BJP ties itself in knots on Sahara papers
If initials on scraps of paper in Agusta Westland case are taken to be irrefutable proof, why would BJP shy away from an investigation into Sahara papers, asked Congress spokesman Randeep Surjewala
A rattled Bharatiya Janata Party on Wednesday tied itself up in knots while dismissing allegations of ‘personal corruption’ raised by Congress Vice President Rahul Gandhi at a public rally earlier in the day on the home turf of Prime Minister Narendra Modi and BJP national president Amit Shah.
From belittling and abusing the Congress leader to calling the Prime Minister to be as pure as the holy river ‘Ganga’, party spokesmen laboured over the point that the allegation need not be taken seriously. But they evaded a direct answer to the question raised by the Congress leader, namely whether as chief minister of Gujarat the Prime Minister had directly received money from the Sahara Group of companies and the Aditya Birla Group.
While trying to drag Congress leaders into the AgustaWestland helicopter scam, BJP spokesmen failed to explain why names and initials on scraps of paper should be taken to be conclusive proof of guilt in AgustaWestland case but not in the case of Sahara/ Birla papers.
Congress spokesman Randeep Surjewala regretted that while the BJP was using expletives, it was shying away from responding to the simple question raised. “ The credibility of the Prime Minister is at stake, honesty and integrity of the Prime Minister of the country is at stake. We all have great respect for Modi Ji. Congress Vice President and the Congress Party respect Modi Ji. However, there are pieces of evidence which prima-facie raise questions on the conduct of the Prime Minister,” he told the media at a briefing.
The Prime Minister, he added, must come forward and say whether he took money from Birla, whether he took money from Sahara, whether these entries are true or false and if they are false, why he should not subject himself to an investigation.
While trying to drag Congress leaders into the AgustaWestland helicopter scam, BJP spokesmen failed to explain why names and initials on scraps of paper should be taken to be conclusive proof of guilt in AgustaWestland case but not in the case of Sahara/ Birla papers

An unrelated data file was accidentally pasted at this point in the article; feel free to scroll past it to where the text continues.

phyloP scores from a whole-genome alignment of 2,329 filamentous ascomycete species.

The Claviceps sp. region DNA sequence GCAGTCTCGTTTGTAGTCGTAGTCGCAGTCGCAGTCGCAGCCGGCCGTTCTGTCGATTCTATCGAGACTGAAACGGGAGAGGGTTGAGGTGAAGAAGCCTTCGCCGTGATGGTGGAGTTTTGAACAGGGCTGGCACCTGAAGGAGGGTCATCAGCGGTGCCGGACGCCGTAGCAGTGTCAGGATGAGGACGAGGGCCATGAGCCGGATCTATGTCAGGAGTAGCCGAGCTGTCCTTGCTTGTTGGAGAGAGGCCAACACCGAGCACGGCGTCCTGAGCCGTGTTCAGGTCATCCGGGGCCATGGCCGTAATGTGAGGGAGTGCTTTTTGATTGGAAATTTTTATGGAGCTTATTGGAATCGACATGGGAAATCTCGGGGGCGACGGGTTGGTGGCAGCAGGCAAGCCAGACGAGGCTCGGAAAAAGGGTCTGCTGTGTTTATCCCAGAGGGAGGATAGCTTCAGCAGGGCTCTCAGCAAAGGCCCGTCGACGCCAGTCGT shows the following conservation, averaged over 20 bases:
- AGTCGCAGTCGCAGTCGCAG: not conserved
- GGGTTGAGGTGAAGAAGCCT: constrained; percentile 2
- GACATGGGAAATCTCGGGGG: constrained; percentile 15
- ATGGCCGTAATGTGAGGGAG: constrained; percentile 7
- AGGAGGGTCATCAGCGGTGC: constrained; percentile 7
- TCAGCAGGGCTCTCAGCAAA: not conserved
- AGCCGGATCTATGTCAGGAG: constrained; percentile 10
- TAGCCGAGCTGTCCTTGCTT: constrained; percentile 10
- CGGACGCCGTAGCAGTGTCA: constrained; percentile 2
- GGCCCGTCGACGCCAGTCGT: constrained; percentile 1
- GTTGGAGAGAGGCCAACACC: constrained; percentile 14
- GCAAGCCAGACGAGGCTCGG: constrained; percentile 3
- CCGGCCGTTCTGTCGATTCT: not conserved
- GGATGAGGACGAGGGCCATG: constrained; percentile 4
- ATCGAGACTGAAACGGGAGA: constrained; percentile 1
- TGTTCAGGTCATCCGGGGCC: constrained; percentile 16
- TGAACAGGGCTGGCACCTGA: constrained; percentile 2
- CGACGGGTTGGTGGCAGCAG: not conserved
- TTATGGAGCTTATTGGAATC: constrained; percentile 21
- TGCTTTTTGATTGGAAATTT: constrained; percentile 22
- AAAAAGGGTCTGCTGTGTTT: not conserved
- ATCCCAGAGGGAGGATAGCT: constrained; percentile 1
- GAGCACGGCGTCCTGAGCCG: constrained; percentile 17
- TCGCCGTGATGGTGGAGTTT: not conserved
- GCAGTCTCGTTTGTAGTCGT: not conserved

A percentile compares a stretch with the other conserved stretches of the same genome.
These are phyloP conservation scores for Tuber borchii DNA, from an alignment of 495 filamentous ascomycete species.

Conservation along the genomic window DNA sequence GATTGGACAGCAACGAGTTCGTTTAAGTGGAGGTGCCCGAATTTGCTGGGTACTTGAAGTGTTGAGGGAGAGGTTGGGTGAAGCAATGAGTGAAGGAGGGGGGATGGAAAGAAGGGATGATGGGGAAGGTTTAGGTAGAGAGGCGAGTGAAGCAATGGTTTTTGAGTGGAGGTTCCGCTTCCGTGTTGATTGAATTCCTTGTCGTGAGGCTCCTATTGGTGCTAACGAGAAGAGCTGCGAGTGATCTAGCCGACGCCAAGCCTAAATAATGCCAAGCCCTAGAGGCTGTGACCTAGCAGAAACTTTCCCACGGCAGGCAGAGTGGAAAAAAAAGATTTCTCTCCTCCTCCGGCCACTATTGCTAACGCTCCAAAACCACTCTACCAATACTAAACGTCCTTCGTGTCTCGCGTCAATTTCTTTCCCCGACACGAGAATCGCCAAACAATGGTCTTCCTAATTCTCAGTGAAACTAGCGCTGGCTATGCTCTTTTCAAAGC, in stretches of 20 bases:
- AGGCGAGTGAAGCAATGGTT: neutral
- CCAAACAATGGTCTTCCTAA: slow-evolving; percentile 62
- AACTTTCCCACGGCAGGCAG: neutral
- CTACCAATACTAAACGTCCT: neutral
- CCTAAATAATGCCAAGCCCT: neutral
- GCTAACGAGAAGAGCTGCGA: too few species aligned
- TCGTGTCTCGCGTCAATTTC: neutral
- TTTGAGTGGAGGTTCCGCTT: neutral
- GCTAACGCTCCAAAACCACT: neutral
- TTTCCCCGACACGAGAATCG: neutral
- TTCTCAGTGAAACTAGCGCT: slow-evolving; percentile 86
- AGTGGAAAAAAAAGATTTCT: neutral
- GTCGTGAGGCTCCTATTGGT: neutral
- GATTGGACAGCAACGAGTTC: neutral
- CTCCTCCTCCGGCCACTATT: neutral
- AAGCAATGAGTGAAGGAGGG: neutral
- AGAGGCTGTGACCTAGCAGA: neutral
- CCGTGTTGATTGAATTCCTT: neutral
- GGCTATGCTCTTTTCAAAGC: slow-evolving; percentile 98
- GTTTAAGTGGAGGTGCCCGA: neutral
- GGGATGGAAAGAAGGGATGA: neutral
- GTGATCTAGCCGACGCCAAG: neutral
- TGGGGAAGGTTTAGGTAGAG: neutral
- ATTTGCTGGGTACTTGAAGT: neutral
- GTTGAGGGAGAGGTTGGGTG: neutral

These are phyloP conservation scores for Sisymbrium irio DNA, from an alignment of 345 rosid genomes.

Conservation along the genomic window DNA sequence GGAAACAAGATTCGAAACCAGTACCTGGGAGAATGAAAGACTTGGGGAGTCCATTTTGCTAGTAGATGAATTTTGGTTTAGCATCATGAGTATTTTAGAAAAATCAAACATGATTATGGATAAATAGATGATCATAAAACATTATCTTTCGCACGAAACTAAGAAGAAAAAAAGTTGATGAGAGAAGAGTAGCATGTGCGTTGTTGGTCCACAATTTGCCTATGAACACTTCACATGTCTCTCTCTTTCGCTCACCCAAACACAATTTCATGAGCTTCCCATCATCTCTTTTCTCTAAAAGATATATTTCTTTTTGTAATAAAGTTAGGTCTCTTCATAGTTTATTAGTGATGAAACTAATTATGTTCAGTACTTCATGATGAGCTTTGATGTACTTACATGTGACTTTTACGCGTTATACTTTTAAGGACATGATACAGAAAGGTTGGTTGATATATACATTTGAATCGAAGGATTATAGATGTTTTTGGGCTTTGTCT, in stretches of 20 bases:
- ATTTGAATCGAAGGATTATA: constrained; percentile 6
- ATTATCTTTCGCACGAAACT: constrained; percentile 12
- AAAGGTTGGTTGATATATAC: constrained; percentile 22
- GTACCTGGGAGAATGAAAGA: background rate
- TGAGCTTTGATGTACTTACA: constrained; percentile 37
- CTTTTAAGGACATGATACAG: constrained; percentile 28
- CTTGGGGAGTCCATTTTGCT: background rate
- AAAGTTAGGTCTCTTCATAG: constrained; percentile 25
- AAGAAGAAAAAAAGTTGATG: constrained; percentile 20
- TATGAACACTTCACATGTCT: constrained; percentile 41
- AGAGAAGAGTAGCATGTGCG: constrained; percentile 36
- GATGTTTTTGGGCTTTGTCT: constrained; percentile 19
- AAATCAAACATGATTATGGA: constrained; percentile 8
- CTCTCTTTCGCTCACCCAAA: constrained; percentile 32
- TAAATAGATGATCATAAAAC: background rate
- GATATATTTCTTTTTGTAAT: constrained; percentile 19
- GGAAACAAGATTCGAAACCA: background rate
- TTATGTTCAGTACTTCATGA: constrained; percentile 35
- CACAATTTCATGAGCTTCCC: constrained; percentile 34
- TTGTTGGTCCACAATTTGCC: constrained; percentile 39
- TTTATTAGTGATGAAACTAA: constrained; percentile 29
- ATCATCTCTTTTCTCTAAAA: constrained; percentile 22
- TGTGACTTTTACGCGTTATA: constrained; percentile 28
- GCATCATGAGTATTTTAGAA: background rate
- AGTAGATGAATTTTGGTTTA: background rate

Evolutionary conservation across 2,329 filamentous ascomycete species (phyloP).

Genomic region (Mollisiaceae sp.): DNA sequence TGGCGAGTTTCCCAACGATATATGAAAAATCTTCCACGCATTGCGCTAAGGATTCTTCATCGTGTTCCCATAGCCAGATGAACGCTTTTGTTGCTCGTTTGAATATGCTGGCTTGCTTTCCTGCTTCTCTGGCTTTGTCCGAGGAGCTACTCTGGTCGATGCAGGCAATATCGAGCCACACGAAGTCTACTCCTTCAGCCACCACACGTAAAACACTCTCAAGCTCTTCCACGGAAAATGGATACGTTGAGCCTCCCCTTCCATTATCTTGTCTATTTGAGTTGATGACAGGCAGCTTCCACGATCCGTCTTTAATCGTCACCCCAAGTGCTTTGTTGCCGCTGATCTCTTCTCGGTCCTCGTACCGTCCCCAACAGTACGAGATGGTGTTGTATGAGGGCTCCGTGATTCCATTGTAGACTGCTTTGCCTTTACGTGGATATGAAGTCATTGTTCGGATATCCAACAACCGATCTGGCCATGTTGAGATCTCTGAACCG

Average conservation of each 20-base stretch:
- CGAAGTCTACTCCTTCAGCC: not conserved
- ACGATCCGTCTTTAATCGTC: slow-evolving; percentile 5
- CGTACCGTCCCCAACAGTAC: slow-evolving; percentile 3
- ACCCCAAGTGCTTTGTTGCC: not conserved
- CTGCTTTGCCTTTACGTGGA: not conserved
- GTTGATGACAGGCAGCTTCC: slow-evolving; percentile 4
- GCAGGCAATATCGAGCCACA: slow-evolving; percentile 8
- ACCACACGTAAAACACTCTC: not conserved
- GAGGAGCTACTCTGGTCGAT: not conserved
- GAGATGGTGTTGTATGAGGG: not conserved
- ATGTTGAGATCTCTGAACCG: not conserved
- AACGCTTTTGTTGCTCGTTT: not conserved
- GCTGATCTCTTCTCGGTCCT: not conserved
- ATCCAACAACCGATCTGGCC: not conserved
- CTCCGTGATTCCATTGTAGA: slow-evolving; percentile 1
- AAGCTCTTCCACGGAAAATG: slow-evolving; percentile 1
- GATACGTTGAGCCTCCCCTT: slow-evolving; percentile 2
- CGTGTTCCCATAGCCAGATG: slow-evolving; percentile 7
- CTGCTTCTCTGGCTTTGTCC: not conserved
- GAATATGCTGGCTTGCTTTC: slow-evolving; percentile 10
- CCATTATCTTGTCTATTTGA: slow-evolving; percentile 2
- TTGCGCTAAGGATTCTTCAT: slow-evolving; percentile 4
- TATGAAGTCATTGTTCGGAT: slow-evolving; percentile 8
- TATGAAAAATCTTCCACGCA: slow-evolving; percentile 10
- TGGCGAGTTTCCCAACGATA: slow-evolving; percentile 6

The allegations are not based on hearsay, not based on political mudslinging but based on two pieces of documents that are in custody of Income Tax Department and Central Bureau of Investigation for the last 30 months now, he pointed out.
“Has the CBI even once questioned Modi Ji? Has Income Tax ever called Modi Ji for questioning, if in place of Modi Ji, if it was one of you or any other person of this country, would that person not have been questioned?” he asked.
Surjewala said that none of the pieces of evidence are diary entries–one is an e-mail recovered from the personal computer and e-mail ID of the Group Vice President of Birla Group Companies. Under the new IT Act, the e-mails are an admissible evidence. The other are excel sheets and computer print-outs–on one side the sheet shows where the money came from–on the other side, it reflects to whom the money was paid.
Responding to insinuations that the Congress leader had raised the corruption charge out of frustration and as a diversionary strategy to divert attention from the investigation in the AgustaWestland helicopter, Surjewala wondered why the Government had not placed the evidence before the country.
“Is it also not correct that the same Company which they call fraudulent has been made part of the PM's Make-in-India Programme and permitted to participate in Aero India Exhibition? Is it not correct that same Modi Government has removed the blacklisting of Agusta Westland? Is it not correct that the same Modi Government has made Agusta Westland a sub-contractor in Government of India's Defence contract of 22nd August 2014?”
Read our full coverage of the Sahara-Birla Papers and the Common Cause case:
- Narendra Modi
- Rahul Gandhi
- Income Tax Department
- Agusta Westland
- Aditya Birla Group
- Sahara-Birla documents
- Sahara papers
- Randeep Surjewala